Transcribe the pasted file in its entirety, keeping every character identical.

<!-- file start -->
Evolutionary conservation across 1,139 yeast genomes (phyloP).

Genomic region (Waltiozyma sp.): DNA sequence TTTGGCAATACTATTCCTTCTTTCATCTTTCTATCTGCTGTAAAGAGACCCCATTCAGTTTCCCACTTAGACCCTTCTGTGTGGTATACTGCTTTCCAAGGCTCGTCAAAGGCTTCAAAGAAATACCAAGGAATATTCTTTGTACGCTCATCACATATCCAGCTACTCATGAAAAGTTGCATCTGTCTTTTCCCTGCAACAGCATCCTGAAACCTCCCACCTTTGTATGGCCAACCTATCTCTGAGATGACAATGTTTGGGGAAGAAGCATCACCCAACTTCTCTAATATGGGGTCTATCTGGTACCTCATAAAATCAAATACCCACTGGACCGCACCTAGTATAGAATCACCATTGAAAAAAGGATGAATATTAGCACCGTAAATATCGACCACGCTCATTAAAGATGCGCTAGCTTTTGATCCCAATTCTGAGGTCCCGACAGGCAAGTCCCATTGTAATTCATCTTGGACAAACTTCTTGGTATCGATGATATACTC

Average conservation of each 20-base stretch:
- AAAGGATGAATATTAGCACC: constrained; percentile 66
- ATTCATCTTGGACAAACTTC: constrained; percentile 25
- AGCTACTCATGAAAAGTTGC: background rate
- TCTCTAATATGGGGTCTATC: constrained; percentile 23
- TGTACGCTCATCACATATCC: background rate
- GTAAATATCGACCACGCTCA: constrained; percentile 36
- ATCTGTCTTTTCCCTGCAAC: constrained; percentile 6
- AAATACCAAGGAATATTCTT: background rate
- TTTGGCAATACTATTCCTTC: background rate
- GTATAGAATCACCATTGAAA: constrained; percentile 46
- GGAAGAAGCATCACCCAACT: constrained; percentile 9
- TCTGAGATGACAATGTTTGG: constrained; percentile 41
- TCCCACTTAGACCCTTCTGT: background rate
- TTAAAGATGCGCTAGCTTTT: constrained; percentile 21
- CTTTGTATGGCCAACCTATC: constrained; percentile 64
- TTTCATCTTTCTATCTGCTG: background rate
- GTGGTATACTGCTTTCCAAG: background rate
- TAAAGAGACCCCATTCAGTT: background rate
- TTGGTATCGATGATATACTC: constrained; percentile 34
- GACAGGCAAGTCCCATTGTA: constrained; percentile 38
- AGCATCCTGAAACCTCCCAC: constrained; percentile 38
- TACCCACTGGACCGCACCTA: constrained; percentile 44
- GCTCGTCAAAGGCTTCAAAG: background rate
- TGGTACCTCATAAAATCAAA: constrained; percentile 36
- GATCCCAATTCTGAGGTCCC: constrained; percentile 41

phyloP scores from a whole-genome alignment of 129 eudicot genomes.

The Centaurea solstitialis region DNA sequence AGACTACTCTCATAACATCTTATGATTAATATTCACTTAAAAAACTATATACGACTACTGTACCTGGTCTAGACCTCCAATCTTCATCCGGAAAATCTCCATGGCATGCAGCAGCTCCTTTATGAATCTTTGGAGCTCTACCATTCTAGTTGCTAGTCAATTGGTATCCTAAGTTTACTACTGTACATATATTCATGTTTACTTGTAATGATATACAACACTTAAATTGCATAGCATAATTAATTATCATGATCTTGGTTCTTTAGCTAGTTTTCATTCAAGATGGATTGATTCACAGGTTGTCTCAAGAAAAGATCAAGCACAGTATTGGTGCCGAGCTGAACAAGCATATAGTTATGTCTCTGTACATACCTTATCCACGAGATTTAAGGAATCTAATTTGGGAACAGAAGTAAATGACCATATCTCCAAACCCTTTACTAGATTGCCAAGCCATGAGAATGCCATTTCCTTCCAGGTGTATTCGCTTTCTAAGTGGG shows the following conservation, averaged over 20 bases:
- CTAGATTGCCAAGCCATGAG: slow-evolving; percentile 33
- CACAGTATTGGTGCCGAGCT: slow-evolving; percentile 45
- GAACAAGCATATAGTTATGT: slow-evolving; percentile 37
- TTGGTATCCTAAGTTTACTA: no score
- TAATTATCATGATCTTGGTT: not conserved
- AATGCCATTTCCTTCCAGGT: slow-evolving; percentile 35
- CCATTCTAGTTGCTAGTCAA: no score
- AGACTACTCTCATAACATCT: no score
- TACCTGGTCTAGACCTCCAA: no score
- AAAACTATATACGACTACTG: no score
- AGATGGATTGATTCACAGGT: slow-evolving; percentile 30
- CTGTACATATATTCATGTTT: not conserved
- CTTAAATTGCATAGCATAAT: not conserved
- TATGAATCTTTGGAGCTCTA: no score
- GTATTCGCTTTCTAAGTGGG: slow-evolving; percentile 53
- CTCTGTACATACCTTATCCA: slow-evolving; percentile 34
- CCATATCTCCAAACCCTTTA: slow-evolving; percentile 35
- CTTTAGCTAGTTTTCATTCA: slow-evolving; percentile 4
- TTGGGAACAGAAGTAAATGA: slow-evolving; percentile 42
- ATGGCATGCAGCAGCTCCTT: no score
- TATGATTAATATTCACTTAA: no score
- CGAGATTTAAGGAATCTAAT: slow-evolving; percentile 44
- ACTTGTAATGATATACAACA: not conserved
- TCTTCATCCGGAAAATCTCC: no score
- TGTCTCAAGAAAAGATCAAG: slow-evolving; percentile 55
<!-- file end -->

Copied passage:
Evolutionary conservation across 1,139 yeast genomes (phyloP).

Genomic region (Waltiozyma sp.): DNA sequence TTTGGCAATACTATTCCTTCTTTCATCTTTCTATCTGCTGTAAAGAGACCCCATTCAGTTTCCCACTTAGACCCTTCTGTGTGGTATACTGCTTTCCAAGGCTCGTCAAAGGCTTCAAAGAAATACCAAGGAATATTCTTTGTACGCTCATCACATATCCAGCTACTCATGAAAAGTTGCATCTGTCTTTTCCCTGCAACAGCATCCTGAAACCTCCCACCTTTGTATGGCCAACCTATCTCTGAGATGACAATGTTTGGGGAAGAAGCATCACCCAACTTCTCTAATATGGGGTCTATCTGGTACCTCATAAAATCAAATACCCACTGGACCGCACCTAGTATAGAATCACCATTGAAAAAAGGATGAATATTAGCACCGTAAATATCGACCACGCTCATTAAAGATGCGCTAGCTTTTGATCCCAATTCTGAGGTCCCGACAGGCAAGTCCCATTGTAATTCATCTTGGACAAACTTCTTGGTATCGATGATATACTC

Average conservation of each 20-base stretch:
- AAAGGATGAATATTAGCACC: constrained; percentile 66
- ATTCATCTTGGACAAACTTC: constrained; percentile 25
- AGCTACTCATGAAAAGTTGC: background rate
- TCTCTAATATGGGGTCTATC: constrained; percentile 23
- TGTACGCTCATCACATATCC: background rate
- GTAAATATCGACCACGCTCA: constrained; percentile 36
- ATCTGTCTTTTCCCTGCAAC: constrained; percentile 6
- AAATACCAAGGAATATTCTT: background rate
- TTTGGCAATACTATTCCTTC: background rate
- GTATAGAATCACCATTGAAA: constrained; percentile 46
- GGAAGAAGCATCACCCAACT: constrained; percentile 9
- TCTGAGATGACAATGTTTGG: constrained; percentile 41
- TCCCACTTAGACCCTTCTGT: background rate
- TTAAAGATGCGCTAGCTTTT: constrained; percentile 21
- CTTTGTATGGCCAACCTATC: constrained; percentile 64
- TTTCATCTTTCTATCTGCTG: background rate
- GTGGTATACTGCTTTCCAAG: background rate
- TAAAGAGACCCCATTCAGTT: background rate
- TTGGTATCGATGATATACTC: constrained; percentile 34
- GACAGGCAAGTCCCATTGTA: constrained; percentile 38
- AGCATCCTGAAACCTCCCAC: constrained; percentile 38
- TACCCACTGGACCGCACCTA: constrained; percentile 44
- GCTCGTCAAAGGCTTCAAAG: background rate
- TGGTACCTCATAAAATCAAA: constrained; percentile 36
- GATCCCAATTCTGAGGTCCC: constrained; percentile 41

phyloP scores from a whole-genome alignment of 129 eudicot genomes.

The Centaurea solstitialis region DNA sequence AGACTACTCTCATAACATCTTATGATTAATATTCACTTAAAAAACTATATACGACTACTGTACCTGGTCTAGACCTCCAATCTTCATCCGGAAAATCTCCATGGCATGCAGCAGCTCCTTTATGAATCTTTGGAGCTCTACCATTCTAGTTGCTAGTCAATTGGTATCCTAAGTTTACTACTGTACATATATTCATGTTTACTTGTAATGATATACAACACTTAAATTGCATAGCATAATTAATTATCATGATCTTGGTTCTTTAGCTAGTTTTCATTCAAGATGGATTGATTCACAGGTTGTCTCAAGAAAAGATCAAGCACAGTATTGGTGCCGAGCTGAACAAGCATATAGTTATGTCTCTGTACATACCTTATCCACGAGATTTAAGGAATCTAATTTGGGAACAGAAGTAAATGACCATATCTCCAAACCCTTTACTAGATTGCCAAGCCATGAGAATGCCATTTCCTTCCAGGTGTATTCGCTTTCTAAGTGGG shows the following conservation, averaged over 20 bases:
- CTAGATTGCCAAGCCATGAG: slow-evolving; percentile 33
- CACAGTATTGGTGCCGAGCT: slow-evolving; percentile 45
- GAACAAGCATATAGTTATGT: slow-evolving; percentile 37
- TTGGTATCCTAAGTTTACTA: no score
- TAATTATCATGATCTTGGTT: not conserved
- AATGCCATTTCCTTCCAGGT: slow-evolving; percentile 35
- CCATTCTAGTTGCTAGTCAA: no score
- AGACTACTCTCATAACATCT: no score
- TACCTGGTCTAGACCTCCAA: no score
- AAAACTATATACGACTACTG: no score
- AGATGGATTGATTCACAGGT: slow-evolving; percentile 30
- CTGTACATATATTCATGTTT: not conserved
- CTTAAATTGCATAGCATAAT: not conserved
- TATGAATCTTTGGAGCTCTA: no score
- GTATTCGCTTTCTAAGTGGG: slow-evolving; percentile 53
- CTCTGTACATACCTTATCCA: slow-evolving; percentile 34
- CCATATCTCCAAACCCTTTA: slow-evolving; percentile 35
- CTTTAGCTAGTTTTCATTCA: slow-evolving; percentile 4
- TTGGGAACAGAAGTAAATGA: slow-evolving; percentile 42
- ATGGCATGCAGCAGCTCCTT: no score
- TATGATTAATATTCACTTAA: no score
- CGAGATTTAAGGAATCTAAT: slow-evolving; percentile 44
- ACTTGTAATGATATACAACA: not conserved
- TCTTCATCCGGAAAATCTCC: no score
- TGTCTCAAGAAAAGATCAAG: slow-evolving; percentile 55